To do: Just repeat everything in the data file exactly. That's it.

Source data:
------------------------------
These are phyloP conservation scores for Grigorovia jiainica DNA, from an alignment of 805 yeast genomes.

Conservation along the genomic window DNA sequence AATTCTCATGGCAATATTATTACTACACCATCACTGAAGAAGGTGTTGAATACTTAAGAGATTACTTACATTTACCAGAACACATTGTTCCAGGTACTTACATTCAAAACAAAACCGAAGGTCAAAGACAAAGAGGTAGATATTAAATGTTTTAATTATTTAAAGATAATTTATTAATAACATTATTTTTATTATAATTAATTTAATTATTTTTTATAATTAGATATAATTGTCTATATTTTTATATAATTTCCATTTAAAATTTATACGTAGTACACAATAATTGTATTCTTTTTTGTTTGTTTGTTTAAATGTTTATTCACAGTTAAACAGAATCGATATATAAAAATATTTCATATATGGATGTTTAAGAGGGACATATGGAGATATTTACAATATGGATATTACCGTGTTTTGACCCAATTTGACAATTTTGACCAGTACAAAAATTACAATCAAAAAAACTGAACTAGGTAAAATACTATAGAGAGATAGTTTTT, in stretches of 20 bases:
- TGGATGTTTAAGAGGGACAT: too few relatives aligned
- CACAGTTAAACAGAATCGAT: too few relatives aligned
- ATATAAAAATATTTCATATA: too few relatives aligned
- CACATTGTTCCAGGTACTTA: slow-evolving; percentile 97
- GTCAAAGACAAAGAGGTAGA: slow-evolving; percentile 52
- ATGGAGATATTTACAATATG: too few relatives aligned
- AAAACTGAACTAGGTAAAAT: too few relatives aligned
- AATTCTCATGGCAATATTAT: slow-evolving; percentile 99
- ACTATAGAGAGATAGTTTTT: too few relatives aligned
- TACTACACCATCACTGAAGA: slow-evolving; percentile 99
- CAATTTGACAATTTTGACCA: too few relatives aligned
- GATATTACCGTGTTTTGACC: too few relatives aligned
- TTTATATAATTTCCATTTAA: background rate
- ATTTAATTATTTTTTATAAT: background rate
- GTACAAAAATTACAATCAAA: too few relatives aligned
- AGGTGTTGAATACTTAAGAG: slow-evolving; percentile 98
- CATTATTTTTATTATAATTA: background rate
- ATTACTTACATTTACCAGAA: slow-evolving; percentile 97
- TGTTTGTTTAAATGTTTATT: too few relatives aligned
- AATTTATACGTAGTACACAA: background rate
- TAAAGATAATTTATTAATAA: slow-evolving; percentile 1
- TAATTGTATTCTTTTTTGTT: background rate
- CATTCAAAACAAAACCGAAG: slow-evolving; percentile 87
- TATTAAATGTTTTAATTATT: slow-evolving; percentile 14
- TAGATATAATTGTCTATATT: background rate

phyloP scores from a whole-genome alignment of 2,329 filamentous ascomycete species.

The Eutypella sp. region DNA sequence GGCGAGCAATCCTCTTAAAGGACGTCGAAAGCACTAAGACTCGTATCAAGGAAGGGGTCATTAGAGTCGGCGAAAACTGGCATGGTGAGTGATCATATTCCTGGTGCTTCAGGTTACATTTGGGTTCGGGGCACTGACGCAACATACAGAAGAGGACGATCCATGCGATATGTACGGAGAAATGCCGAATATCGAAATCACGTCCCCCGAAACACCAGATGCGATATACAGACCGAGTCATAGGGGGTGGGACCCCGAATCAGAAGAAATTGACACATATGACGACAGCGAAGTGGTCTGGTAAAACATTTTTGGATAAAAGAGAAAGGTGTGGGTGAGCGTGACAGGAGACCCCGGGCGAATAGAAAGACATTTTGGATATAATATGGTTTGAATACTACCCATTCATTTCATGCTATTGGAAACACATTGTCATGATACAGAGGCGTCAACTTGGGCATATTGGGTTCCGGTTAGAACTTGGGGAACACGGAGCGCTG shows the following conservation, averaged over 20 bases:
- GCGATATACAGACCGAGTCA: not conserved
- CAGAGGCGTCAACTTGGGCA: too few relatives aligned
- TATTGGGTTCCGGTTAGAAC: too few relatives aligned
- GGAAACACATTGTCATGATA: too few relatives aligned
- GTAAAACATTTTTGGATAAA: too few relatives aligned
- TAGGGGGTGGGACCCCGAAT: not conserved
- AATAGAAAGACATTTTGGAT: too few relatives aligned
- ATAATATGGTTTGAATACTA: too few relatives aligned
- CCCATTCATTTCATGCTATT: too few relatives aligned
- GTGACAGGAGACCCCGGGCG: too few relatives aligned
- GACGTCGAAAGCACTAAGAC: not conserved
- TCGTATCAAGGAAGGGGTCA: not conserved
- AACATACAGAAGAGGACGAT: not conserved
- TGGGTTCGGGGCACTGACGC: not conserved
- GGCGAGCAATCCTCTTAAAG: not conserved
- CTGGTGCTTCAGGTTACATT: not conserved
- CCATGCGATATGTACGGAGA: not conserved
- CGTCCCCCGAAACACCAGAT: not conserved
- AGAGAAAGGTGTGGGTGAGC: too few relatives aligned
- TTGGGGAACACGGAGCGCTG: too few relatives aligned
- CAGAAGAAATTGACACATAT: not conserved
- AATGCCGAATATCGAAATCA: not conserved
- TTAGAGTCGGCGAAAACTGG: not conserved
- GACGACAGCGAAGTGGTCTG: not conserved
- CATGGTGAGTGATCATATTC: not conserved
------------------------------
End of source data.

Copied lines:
These are phyloP conservation scores for Grigorovia jiainica DNA, from an alignment of 805 yeast genomes.

Conservation along the genomic window DNA sequence AATTCTCATGGCAATATTATTACTACACCATCACTGAAGAAGGTGTTGAATACTTAAGAGATTACTTACATTTACCAGAACACATTGTTCCAGGTACTTACATTCAAAACAAAACCGAAGGTCAAAGACAAAGAGGTAGATATTAAATGTTTTAATTATTTAAAGATAATTTATTAATAACATTATTTTTATTATAATTAATTTAATTATTTTTTATAATTAGATATAATTGTCTATATTTTTATATAATTTCCATTTAAAATTTATACGTAGTACACAATAATTGTATTCTTTTTTGTTTGTTTGTTTAAATGTTTATTCACAGTTAAACAGAATCGATATATAAAAATATTTCATATATGGATGTTTAAGAGGGACATATGGAGATATTTACAATATGGATATTACCGTGTTTTGACCCAATTTGACAATTTTGACCAGTACAAAAATTACAATCAAAAAAACTGAACTAGGTAAAATACTATAGAGAGATAGTTTTT, in stretches of 20 bases:
- TGGATGTTTAAGAGGGACAT: too few relatives aligned
- CACAGTTAAACAGAATCGAT: too few relatives aligned
- ATATAAAAATATTTCATATA: too few relatives aligned
- CACATTGTTCCAGGTACTTA: slow-evolving; percentile 97
- GTCAAAGACAAAGAGGTAGA: slow-evolving; percentile 52
- ATGGAGATATTTACAATATG: too few relatives aligned
- AAAACTGAACTAGGTAAAAT: too few relatives aligned
- AATTCTCATGGCAATATTAT: slow-evolving; percentile 99
- ACTATAGAGAGATAGTTTTT: too few relatives aligned
- TACTACACCATCACTGAAGA: slow-evolving; percentile 99
- CAATTTGACAATTTTGACCA: too few relatives aligned
- GATATTACCGTGTTTTGACC: too few relatives aligned
- TTTATATAATTTCCATTTAA: background rate
- ATTTAATTATTTTTTATAAT: background rate
- GTACAAAAATTACAATCAAA: too few relatives aligned
- AGGTGTTGAATACTTAAGAG: slow-evolving; percentile 98
- CATTATTTTTATTATAATTA: background rate
- ATTACTTACATTTACCAGAA: slow-evolving; percentile 97
- TGTTTGTTTAAATGTTTATT: too few relatives aligned
- AATTTATACGTAGTACACAA: background rate
- TAAAGATAATTTATTAATAA: slow-evolving; percentile 1
- TAATTGTATTCTTTTTTGTT: background rate
- CATTCAAAACAAAACCGAAG: slow-evolving; percentile 87
- TATTAAATGTTTTAATTATT: slow-evolving; percentile 14
- TAGATATAATTGTCTATATT: background rate

phyloP scores from a whole-genome alignment of 2,329 filamentous ascomycete species.

The Eutypella sp. region DNA sequence GGCGAGCAATCCTCTTAAAGGACGTCGAAAGCACTAAGACTCGTATCAAGGAAGGGGTCATTAGAGTCGGCGAAAACTGGCATGGTGAGTGATCATATTCCTGGTGCTTCAGGTTACATTTGGGTTCGGGGCACTGACGCAACATACAGAAGAGGACGATCCATGCGATATGTACGGAGAAATGCCGAATATCGAAATCACGTCCCCCGAAACACCAGATGCGATATACAGACCGAGTCATAGGGGGTGGGACCCCGAATCAGAAGAAATTGACACATATGACGACAGCGAAGTGGTCTGGTAAAACATTTTTGGATAAAAGAGAAAGGTGTGGGTGAGCGTGACAGGAGACCCCGGGCGAATAGAAAGACATTTTGGATATAATATGGTTTGAATACTACCCATTCATTTCATGCTATTGGAAACACATTGTCATGATACAGAGGCGTCAACTTGGGCATATTGGGTTCCGGTTAGAACTTGGGGAACACGGAGCGCTG shows the following conservation, averaged over 20 bases:
- GCGATATACAGACCGAGTCA: not conserved
- CAGAGGCGTCAACTTGGGCA: too few relatives aligned
- TATTGGGTTCCGGTTAGAAC: too few relatives aligned
- GGAAACACATTGTCATGATA: too few relatives aligned
- GTAAAACATTTTTGGATAAA: too few relatives aligned
- TAGGGGGTGGGACCCCGAAT: not conserved
- AATAGAAAGACATTTTGGAT: too few relatives aligned
- ATAATATGGTTTGAATACTA: too few relatives aligned
- CCCATTCATTTCATGCTATT: too few relatives aligned
- GTGACAGGAGACCCCGGGCG: too few relatives aligned
- GACGTCGAAAGCACTAAGAC: not conserved
- TCGTATCAAGGAAGGGGTCA: not conserved
- AACATACAGAAGAGGACGAT: not conserved
- TGGGTTCGGGGCACTGACGC: not conserved
- GGCGAGCAATCCTCTTAAAG: not conserved
- CTGGTGCTTCAGGTTACATT: not conserved
- CCATGCGATATGTACGGAGA: not conserved
- CGTCCCCCGAAACACCAGAT: not conserved
- AGAGAAAGGTGTGGGTGAGC: too few relatives aligned
- TTGGGGAACACGGAGCGCTG: too few relatives aligned
- CAGAAGAAATTGACACATAT: not conserved
- AATGCCGAATATCGAAATCA: not conserved
- TTAGAGTCGGCGAAAACTGG: not conserved
- GACGACAGCGAAGTGGTCTG: not conserved
- CATGGTGAGTGATCATATTC: not conserved